Harvard Health Letter

Avoiding afib hospitalizations

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What you need to know about this common heart condition.

Almost three million people in the United States struggle with the irregular heartbeat known as atrial fibrillation (afib), in which the heart's upper chambers (the atria) quiver futilely, rather than pumping steadily. This can lead to blood clots forming in the slow-moving blood. If clots form and travel in the blood to the brain, they can cause a stroke. Afib can also cause the heart's main pumping chambers (the ventricles) to pump too fast. The rapid heartbeat and quivering atria can combine to cause heart failure.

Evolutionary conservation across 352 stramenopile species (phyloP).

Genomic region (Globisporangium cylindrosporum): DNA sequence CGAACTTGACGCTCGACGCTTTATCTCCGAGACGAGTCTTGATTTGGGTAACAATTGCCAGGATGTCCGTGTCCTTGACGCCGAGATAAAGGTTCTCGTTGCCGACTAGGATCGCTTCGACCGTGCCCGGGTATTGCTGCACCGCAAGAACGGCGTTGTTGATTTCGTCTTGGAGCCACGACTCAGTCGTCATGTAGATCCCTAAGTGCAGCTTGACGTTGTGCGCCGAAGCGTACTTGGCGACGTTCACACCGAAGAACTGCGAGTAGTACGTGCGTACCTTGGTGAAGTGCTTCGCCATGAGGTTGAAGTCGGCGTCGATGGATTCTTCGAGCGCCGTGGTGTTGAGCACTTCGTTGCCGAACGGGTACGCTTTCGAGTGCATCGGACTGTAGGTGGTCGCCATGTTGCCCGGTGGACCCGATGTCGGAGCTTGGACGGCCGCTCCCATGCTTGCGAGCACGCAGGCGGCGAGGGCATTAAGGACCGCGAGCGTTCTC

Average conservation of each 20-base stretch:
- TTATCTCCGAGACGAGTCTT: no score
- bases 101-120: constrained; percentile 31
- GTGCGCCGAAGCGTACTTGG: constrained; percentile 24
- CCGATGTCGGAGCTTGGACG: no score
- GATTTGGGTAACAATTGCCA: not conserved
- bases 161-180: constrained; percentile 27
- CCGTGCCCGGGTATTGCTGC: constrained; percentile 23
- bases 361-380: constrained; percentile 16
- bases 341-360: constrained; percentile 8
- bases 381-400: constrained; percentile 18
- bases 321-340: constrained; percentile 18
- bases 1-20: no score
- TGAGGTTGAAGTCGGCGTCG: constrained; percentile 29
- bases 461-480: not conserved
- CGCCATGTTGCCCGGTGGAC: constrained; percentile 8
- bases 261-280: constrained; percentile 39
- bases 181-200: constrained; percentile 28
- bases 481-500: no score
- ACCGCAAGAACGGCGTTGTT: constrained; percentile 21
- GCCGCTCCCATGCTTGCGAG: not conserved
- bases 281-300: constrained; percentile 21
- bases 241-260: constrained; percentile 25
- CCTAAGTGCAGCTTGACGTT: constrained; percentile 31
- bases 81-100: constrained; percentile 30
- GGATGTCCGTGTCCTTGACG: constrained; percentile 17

Afib is becoming a major burden on hospitals. A recent study in the journal Circulation found that afib hospitalizations increased 23% in the United States between 2000 and 2010. "We expected that increase because the baby boomer population is getting older. Afib is associated with aging, especially after age 65," says Dr. Peter Zimetbaum, an associate professor at Harvard Medical School.

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